red glut

The garden looks pretty naked now; just a giant zucchini plant that I really don’t need and some peppers that taunt me with impossibly immature fruits.

But what’s different for me this year is having tomato plants that are still kicking out in mid-September. Something about having a decent tomato crop makes all of the year’s other gardening mistakes recede into irrelevancy.

I really don’t want any more tomatoes. They’re coming out our rears and ears. But it’s so much fun just looking at them in September and hoping that they’re here because of something that I did.

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If I were to wish for a glut of anything it would be, in this order: 1. Tomatoes, 2. Sweet corn, and 3. Raspberries.

Two out of three, high fives all around.

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raspberry puree, the kind you find in a second hand store

I think I just experienced a Prince moment.

During the soul-sucking winter months, with garden related activities next to impossible to find, I took to collecting used Starbucks coffee grounds. A good portion of the grounds went on the compost pile, but I saved some for a liberal application on our raspberry patch.

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It looks like the berries like their caffeine buzz (I know…it’s probably the nitrogen, but stop being critical and play along).

Yesterday I picked another pound of raspberries. You can only eat so many fresh.

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The thought of fruit leather has intrigued me for a few years, but previous attempts at making it ended with a scorched, not particularly inviting product.

Back into the breach. I tried a 170° oven instead of a food dehydrator this year and it worked. Just added some lemon juice and sugar to the food processor-mashed berries, poured the stuff onto parchment paper and baked for about 3 hours. Dee-lightful.

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Then you can just cut the berry leather, parchment and all, into strips and roll them up for storing.

The only thing I’d change is to spring for a fine sieve. The holes in our sieve are big enough to let small seeds through. There are a lot of hiding places in a set of teeth.

back to business

Camping is awesome. Even now that they’re grown with families of their own, our kids still insist on it. No wifi, no TV, no electricity, just smelly toilets and foldable chairs and laughing around a fire.

The return to civilization isn’t quite so awesome. A week’s-worth of clean up and catch up.

Luckily, the garden is pretty much on auto pilot at this time of year. The raspberries were happy…

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And so were the Japanese beetles. I wasn’t around to monitor their flagrant sex-eat-sex orgies every day, so they were a little more satisfied than I’d prefer. But nothing a few minutes of pleasant squishing couldn’t heal.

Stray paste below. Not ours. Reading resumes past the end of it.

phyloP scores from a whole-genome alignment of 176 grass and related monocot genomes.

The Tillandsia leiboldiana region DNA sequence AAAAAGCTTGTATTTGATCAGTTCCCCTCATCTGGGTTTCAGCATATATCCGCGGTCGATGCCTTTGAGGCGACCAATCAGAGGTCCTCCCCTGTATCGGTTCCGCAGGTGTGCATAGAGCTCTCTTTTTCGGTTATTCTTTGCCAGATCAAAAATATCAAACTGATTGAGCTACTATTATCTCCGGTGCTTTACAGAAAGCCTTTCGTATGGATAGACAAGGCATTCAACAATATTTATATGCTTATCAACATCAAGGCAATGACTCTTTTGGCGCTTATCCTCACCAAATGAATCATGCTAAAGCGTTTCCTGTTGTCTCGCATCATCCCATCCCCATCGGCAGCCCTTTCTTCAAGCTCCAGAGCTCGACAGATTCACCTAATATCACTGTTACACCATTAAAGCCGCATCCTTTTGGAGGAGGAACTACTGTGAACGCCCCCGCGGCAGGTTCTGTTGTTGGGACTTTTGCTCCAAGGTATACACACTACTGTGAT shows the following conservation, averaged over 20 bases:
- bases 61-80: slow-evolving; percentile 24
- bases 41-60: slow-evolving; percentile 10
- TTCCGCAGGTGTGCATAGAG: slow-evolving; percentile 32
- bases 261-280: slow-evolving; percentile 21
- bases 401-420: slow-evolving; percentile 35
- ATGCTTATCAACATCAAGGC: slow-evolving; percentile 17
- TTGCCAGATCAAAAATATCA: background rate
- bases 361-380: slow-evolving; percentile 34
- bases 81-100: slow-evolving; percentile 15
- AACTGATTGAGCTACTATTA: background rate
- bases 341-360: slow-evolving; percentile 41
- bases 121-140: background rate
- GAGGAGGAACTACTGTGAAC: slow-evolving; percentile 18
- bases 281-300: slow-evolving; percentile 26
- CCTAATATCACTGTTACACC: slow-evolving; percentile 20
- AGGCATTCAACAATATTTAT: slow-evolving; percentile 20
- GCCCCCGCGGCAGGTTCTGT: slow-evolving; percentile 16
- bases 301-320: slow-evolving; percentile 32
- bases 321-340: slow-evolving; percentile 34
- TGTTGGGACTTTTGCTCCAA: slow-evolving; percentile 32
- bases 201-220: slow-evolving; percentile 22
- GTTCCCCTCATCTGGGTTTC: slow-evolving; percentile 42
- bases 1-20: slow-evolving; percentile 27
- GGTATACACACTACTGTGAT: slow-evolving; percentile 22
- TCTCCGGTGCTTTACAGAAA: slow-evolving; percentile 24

The cauliflower took off too. When we left for camping a week ago, I hadn’t anticipated their growth, and so only one of the heads had its leaves tied up to keep out the sun. You can see the difference it makes…

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The head in front had its leaves tied up, the other three didn’t.  It’s no big deal, strictly cosmetic, but I like to look at my food too.

pruning raspberries and life in the worm bin

Late winter is the time to prune raspberry bushes. I’m not trying to present a how-to here. There are plenty of those available from better gardeners than me online. This is just how I accomplish what works for me.

In late winter I grab the pruning shears and a pair of leather gloves, then head to my little row of berry bushes. I get down on hands and knees and look closely at every cane. There’s a gray bark on canes that have done their bearing. The cane on the right is one of those…

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The floricanes (that’s what second year canes are called) all get pruned to ground level. Any spindly or dead-looking canes come out. Then I thin what’s left to 5 or 6 canes per foot of row. That makes for more vigorous plants and a better yield of larger berries. I also take out any canes that think they need to live in the suburbs.

That’s it. Over the course of the winter I sprinkle my own coffee grounds around the berry patch, and scratch them into the soil when the ground thaws. (I save the big bags of grounds that I collect from Starbucks for the compost piles and the main garden.)

before pruning

before pruning

after pruning

after pruning

And on a totally unrelated subject, the worms are happy. Last Thanksgiving my wife hollowed out some mini-pumpkins for candle holders. I set some aside, outside, and they froze over the winter. The other day I brought them in and defrosted them into a yucky pile and buried them in the worm bin. Worm heaven. They love anything to do with the melon family.

You’ll notice a ton of small white flecks in the bin. Gross, eh? They’re called springtails. I was pretty alarmed when they first appeared after starting the bin. They usually grow in bins where there’s too much moisture. That’s something I try to keep an eye on, but don’t stress about. I just open the lid for a while and let it dry out.

After living with springtails and reading about them, I decided they’re almost welcome. They exist peaceably with the worms and help digest all the goodies. They won’t overrun the house or eat my pets. They just take a little getting used to.

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